The word sceptic denotes a member of one of the ancient Greek schools of philosophy, or more specifically that of Pyrrho, who believed that real knowledge of things is impossible.
Eurosceptics are citizens or politicians who present themselves as ‘sceptical’ - critical - of the union which they say takes powers away from their national government and poses a threat to their national sovereignty.
There are supposedly two forms of euroscepticism: ‘hard’ and ‘soft’.
‘Hard’ or ‘withdrawalist’ euroscepticism is the opposition to membership or the existence of the EU. The European Parliament’s Europe of Freedom and Democracy group, which includes the United Kingdom Independence Party (UKIP), is hard eurosceptic.
‘Soft’ or ‘reformist’ euroscepticism supports the existence of the EU and membership to the Union, but opposes further integrationist EU policies and the idea of a federal Europe. The European Conservatives and Reformists group, including the British Conservative Party and the European United Left-Nordic Green Left alliance, can be described as soft eurosceptics.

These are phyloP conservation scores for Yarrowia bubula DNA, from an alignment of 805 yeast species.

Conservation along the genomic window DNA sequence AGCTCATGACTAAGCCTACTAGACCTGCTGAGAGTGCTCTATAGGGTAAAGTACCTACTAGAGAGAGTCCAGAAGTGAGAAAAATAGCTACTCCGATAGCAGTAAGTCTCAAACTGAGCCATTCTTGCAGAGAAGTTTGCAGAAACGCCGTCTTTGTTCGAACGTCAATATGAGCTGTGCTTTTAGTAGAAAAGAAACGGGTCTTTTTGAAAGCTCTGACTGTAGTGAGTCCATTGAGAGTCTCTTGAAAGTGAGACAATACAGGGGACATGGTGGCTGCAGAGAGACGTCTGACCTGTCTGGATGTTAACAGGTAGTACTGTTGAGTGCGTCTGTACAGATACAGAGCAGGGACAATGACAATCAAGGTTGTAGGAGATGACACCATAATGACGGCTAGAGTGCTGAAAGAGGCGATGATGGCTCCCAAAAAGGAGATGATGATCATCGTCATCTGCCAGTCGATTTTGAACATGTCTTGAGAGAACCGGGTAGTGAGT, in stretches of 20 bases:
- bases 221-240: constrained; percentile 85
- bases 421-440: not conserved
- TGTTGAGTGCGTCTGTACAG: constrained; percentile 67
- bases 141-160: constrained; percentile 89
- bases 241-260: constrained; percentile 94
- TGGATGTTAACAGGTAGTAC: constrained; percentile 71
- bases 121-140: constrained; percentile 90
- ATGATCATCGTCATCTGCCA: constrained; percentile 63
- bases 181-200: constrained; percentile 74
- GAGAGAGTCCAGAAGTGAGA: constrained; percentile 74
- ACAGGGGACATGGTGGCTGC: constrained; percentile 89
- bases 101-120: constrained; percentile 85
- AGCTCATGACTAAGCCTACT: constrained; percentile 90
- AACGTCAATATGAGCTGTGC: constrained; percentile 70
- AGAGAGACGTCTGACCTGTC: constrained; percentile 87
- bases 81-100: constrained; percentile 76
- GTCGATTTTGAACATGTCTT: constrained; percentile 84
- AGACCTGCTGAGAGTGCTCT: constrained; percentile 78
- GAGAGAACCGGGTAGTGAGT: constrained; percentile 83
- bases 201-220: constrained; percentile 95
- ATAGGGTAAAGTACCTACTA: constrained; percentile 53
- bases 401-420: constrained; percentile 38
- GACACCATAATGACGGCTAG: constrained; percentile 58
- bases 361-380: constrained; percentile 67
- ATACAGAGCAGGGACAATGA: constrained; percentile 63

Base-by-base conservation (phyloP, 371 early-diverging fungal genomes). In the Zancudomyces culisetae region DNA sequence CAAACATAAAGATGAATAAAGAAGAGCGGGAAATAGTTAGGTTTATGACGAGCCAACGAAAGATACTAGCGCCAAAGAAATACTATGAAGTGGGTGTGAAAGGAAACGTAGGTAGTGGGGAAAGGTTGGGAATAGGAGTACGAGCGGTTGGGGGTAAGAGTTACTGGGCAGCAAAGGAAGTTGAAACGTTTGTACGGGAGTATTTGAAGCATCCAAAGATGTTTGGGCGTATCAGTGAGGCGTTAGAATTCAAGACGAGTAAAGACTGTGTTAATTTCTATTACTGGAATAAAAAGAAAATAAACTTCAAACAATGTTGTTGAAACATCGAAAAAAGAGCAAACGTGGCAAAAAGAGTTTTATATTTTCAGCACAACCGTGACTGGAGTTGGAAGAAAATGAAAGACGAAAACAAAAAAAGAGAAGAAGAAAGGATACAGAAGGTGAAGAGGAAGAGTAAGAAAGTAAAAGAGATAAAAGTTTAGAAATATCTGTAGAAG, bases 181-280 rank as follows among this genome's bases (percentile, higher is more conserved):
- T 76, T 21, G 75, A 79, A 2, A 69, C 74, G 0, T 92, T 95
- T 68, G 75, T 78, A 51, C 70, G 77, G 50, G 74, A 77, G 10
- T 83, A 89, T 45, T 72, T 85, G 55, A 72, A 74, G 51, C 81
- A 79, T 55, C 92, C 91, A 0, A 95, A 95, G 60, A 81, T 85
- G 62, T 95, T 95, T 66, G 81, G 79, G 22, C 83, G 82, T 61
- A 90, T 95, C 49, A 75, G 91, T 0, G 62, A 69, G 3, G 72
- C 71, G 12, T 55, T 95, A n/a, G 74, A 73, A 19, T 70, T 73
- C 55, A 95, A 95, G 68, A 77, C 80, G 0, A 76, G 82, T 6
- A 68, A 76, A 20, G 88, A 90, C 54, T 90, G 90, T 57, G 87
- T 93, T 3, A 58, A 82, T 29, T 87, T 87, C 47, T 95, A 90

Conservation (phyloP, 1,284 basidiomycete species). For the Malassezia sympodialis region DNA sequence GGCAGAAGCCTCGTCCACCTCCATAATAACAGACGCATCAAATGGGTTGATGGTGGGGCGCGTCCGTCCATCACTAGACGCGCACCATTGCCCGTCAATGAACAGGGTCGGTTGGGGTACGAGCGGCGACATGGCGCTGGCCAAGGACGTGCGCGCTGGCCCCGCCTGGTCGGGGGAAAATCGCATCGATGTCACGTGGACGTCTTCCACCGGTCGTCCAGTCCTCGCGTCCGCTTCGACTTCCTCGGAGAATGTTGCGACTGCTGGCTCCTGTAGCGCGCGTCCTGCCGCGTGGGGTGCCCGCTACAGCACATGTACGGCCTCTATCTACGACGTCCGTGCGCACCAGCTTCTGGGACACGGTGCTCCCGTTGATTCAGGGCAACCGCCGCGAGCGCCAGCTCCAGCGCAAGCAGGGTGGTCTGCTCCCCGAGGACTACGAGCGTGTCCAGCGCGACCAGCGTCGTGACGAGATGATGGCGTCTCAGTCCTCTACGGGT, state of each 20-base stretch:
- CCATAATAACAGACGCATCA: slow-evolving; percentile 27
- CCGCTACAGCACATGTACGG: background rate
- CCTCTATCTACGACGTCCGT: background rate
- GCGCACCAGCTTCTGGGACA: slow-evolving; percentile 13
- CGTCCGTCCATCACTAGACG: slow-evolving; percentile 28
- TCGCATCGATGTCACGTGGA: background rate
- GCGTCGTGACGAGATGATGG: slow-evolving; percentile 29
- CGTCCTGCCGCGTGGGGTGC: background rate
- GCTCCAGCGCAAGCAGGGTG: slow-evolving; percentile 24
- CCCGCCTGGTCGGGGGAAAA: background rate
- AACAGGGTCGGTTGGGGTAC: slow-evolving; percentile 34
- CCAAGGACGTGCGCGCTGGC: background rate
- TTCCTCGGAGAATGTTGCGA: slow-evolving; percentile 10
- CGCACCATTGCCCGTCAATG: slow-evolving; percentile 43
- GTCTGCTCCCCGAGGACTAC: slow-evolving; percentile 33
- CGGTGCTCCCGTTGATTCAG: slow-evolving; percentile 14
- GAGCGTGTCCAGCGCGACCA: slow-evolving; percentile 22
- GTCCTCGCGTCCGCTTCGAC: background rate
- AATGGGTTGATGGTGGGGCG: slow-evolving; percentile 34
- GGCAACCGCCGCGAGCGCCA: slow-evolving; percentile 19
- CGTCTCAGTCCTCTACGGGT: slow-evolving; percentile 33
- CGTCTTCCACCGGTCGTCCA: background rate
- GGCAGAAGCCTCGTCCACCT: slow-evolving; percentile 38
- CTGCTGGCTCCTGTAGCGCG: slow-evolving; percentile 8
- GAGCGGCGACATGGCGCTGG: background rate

But euroscepticism can further be viewed as part of a spectrum, ranging from 'europhobia' - similar to xenophobia - to a healthy sceptical attitude, and questioning of accepted beliefs. As such, certain forms of scepticism exist across all political spheres.
Interviewees from a December 2011 European Parliament report on British euroscepticism, ranging from a former EU Council press officer to a correspondent from the Daily Express, a particularly eurosceptic UK paper, outlined such a spectrum. Xenophobia and europhobia were judged to be the most extreme expression of euroscepticism. 'Non-integrationism', 'eurorealism', 'populism', 'euroboredom' and criticism of the EU were deemed milder forms.
Michael Shermer, editor of Skeptic magazine, says scepticism is a process of discovering the truth rather than a blanket non-acceptance of the latest theory. Hence, unthinking support can be as bad, if not worse, than blanket non-acceptance. This is why both eurosceptics and supporters of the EU both try to claim they are 'realistic'.
This information is taken from this link.